An Alexandra couple trying to get support for a vaccine injury have spent months battling bureaucracy.
Ben Jonutz was diagnosed with acute pericarditis after receiving the Pfizer BioNTech Covid-19 vaccine on November 2.
In the days following, Mr Jonutz and partner Mikayla Wilson endured four ambulance rides, trips to both Dunstan and Dunedin Hospital and multiple cardiologist and GP appointments, along with a slew of medical tests.
Mr Jonutz has been denied a medical exemption being advised not to get the second shot have struggled to get support from ACC or the Ministry of Health (MOH).
Mr Jonutz’s medical insurer Accuro Health Insurance initially accepted a pre-approval for specialist consultation, but declined further cover due to his policy’s pandemic clause stating “any consultations or treatment related to avian influenza or other pandemic are not covered”.
Mid-November, ACC informed cover for Mr Jonutz “had not been determined” and it was unable to consider his application.
Without ACC, Mr Jonutz continued work as a mechanic, agitating his condition and causing him to collapse at work.
The strain of the situation took a huge toll on the couple, Mr Jonutz said.
“It’s very stressful on our relationship and everyday life telling your partner that you love them every night just before you go to bed because you’re scared you won’t be waking up in the morning to see them again.
“You try to do the right thing and seek help and there’s no help there to support you when you think it might be.” he said.
ACC chief operating officer Gabrielle O’Connor said Mr Jonutz’s claim was never declined, but “held” while ACC sought further information to determine cover.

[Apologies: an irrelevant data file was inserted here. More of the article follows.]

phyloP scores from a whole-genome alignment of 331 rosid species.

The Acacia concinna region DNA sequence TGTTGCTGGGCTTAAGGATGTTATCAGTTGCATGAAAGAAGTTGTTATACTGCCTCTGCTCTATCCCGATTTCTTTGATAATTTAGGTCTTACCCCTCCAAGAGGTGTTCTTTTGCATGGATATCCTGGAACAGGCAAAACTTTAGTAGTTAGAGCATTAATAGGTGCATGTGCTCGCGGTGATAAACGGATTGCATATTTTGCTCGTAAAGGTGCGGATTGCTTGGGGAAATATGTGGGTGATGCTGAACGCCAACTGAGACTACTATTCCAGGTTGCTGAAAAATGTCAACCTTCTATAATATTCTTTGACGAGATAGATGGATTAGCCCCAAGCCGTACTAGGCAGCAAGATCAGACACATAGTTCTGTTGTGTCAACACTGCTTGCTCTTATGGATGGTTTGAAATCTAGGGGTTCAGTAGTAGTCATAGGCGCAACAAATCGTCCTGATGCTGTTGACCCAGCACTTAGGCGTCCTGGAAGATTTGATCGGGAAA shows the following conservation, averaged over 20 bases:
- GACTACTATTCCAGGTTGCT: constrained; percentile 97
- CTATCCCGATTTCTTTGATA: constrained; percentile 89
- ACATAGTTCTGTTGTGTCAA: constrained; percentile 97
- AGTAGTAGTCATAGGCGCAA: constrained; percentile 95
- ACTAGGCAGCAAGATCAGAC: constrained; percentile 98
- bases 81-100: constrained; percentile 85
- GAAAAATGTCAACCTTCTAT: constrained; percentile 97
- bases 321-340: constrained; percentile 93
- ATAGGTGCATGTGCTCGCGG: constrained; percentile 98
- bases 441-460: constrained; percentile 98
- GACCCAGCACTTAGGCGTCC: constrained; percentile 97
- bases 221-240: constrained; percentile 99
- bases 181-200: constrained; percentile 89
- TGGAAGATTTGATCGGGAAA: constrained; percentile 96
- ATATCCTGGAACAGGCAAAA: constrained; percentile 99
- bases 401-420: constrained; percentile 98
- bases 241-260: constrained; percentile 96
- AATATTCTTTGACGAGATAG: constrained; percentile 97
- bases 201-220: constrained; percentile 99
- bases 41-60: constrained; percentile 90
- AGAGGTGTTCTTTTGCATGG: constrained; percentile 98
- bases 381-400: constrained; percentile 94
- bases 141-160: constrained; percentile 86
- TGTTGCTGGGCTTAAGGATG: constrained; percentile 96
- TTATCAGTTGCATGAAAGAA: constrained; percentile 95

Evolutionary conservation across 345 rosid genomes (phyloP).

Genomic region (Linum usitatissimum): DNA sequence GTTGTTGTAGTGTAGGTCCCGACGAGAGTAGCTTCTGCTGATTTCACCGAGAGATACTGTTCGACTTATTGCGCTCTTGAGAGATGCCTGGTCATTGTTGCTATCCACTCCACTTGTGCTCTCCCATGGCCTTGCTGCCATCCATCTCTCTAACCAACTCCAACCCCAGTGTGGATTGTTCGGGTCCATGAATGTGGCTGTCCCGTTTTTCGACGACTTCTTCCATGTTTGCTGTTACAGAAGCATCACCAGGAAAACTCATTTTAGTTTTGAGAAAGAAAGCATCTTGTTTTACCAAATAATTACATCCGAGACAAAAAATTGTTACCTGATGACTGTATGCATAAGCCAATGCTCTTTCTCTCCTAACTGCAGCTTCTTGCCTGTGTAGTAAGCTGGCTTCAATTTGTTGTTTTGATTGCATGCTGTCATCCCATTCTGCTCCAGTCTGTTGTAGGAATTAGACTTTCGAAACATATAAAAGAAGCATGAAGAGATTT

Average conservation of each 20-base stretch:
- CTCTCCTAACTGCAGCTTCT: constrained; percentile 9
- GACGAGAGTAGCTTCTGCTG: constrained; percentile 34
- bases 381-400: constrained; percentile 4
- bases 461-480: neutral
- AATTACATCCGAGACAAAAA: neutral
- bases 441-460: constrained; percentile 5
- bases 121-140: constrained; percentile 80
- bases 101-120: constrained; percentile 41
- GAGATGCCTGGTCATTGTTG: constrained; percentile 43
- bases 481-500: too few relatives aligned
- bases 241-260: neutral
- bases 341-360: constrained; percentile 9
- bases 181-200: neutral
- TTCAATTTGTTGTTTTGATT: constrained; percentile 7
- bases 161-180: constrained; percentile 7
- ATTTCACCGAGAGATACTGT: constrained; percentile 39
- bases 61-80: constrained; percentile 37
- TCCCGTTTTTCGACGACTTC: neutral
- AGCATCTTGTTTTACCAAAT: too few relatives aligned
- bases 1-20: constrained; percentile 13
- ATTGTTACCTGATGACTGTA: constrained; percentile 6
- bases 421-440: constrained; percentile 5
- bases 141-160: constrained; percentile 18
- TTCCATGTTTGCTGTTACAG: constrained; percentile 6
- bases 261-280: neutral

The claim has since been accepted and ACC have provided back-dated weekly compensation and treatment-related costs.
The Covid-19 vaccine became available in New Zealand in February last year and up until February 5, 2022, ACC received 1996 claims for injuries relating to the vaccination.
Of these, 729 were accepted, 724 were declined and 543 were yet to be decided.
Mr Jonutz was advised not to receive the second Pfizer vaccine, and with a family history of blood clots alternative vaccine AstraZeneca was ruled out.
Mr Jonutz’s GP applied to the Ministry of Health for a medical exemption; however, it was declined on the basis he could receive AstraZeneca.
When contacted by The News, MOH said it could not comment on an individual’s clinical circumstances, but temporary medical exemption (TME) applications were reviewed by a panel of clinical experts, with the Director General deciding on the outcome.
National Immunisation Programme group manager post event (pharmacovigilance, vaccine effectiveness and population protection) Dr Tim Hanlon said vaccination was the strongest and most effective tool available to protect against infection and disease, including Covid-19.
“There are very few situations where a vaccine is contraindicated, and a medical exemption is infrequently granted.”
As of March 7, MOH had received 2249 TME applications.
Of those 736 were granted, 813 declined, and 111 applications were still open.
The remaining 589 were incomplete and unable to proceed to the panel.
After feeling they had exhausted all avenues the couple approached Southland MP Joseph Mooney for help.
He described their situation as “concerning”.
“I understand that despite having a cardiologist report [confirming pericarditis] they’ve been declined an exemption from getting the second shot and I’m concerned whoever is making this decision is not properly looking at the material provided to them.”
Mr Mooney wrote to Minister of Health Andrew Little and Minister of Covid-19 Response Chris Hipkins on March 8 regarding Mr Jonutz’s situation, but is yet to receive a reply.